First Look: SOHA Bar & Grill
In the nearly four years since the low-slung building that used to house Off the Vine has been closed, the space at Hampton and Columbia avenues sat dark and empty, acquiring cobwebs. Nearly three weeks after it has reopened, 2605 Hampton Avenue, now known as SOHA Bar & Grill, is still rather dark. Cobwebs are present, too, but so are glittery skulls and other Halloween-themed decorations. And it's been anything but empty.
SOHA Bar & Grill is on its way to filling the gap between near south city's standard bar-and-grill grub (Bruno's American Grill and Pub and Joey B's on the Hill, right across the street) and nicer sit-down restaurants (Trattoria Marcella and Stellina are also close) by aiming to nail down that squirmy gastropub concept by providing, in SOHA-speak, "quality American fare." And, yeah, they know: It isn't technically in Southampton, but Clifton Heights Neighborhood Bar & Grill doesn't lend itself to a snappy acronym. That'd be more like CHNBAG, and that sounds...gross.
The inside of the one-room area is indeed still dark, though that's offset a bit by a gas fireplace. Better lit are the seats up at the horseshoe-shaped bar, each of its three sides within easy view of plenty of televisions. Old-school accents are found in the (huge) Kerr Mason jars used for water glasses and the long shuffleboard table, while newer toys include Big Buck Hunter HD and a digital jukebox.
The food at SOHA is at its best when it hews close to crowd-pleasing favorites but shakes it up just enough to be interesting. Across the street, there are fried mozzarella and Provel sticks with marinara; here it's fried goat-cheese medallions, which bring six lightly breaded, half-dollar-size circles over a scattering of field greens with sweet-onion dressing for dipping. On the other side of Hampton Avenue, cheese sticks aren't melt-in-your-mouth fare. On this side, they are.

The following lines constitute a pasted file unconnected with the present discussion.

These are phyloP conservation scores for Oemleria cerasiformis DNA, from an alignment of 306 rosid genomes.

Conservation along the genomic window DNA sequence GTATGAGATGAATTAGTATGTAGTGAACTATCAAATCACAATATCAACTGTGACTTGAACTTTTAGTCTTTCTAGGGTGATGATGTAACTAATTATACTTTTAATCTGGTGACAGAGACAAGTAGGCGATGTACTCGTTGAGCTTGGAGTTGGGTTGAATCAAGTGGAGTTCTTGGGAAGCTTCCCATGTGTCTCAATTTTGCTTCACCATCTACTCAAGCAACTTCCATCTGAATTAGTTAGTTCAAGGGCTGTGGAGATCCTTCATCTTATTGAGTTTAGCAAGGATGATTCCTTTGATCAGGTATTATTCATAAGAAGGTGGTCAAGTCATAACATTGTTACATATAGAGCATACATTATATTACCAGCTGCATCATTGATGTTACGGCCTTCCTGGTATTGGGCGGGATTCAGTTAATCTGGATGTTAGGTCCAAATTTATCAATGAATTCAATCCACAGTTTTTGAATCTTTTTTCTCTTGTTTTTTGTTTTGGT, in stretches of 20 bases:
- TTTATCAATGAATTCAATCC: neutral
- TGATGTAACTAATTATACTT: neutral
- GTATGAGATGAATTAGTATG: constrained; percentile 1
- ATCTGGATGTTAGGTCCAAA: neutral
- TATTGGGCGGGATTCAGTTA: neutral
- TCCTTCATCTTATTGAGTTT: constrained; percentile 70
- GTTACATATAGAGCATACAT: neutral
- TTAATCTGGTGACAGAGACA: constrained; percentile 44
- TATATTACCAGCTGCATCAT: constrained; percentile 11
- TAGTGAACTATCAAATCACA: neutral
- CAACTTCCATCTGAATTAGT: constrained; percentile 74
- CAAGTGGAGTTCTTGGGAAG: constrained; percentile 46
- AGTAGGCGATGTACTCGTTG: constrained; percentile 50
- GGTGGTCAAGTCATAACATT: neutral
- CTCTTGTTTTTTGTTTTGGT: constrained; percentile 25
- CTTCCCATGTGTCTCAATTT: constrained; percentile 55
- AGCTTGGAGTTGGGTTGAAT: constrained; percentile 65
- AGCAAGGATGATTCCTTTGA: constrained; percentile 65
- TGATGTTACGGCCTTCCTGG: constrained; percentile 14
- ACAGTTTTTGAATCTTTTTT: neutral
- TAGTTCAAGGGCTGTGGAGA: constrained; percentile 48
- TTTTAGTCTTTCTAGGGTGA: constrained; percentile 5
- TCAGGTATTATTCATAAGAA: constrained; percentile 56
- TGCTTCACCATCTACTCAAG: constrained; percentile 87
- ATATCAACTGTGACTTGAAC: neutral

Kristie McClanahan SOHA's fried goat cheese.
And there's the "SOHA Big French Dipper," which is advertised as being "double dipped" in jus. The literal undoing of many French dip sandwiches is the one tough bite that results in awkwardly dragging out all the meat at once, leaving a mushy, naked bun. This prime rib is tender, easily -- mercifully -- breaking away from the rest of the sandwich. And despite the whole thing being "double dipped," the bread somehow remains soft and chewy, not soggy, which is a remarkable step in sandwich dynamics. All sandwiches are served with steak fries, which nobody would mistake for homemade, but it is nice that they're not called "frites" for a change.
Kristie McClanahan A French dip, double-dipped.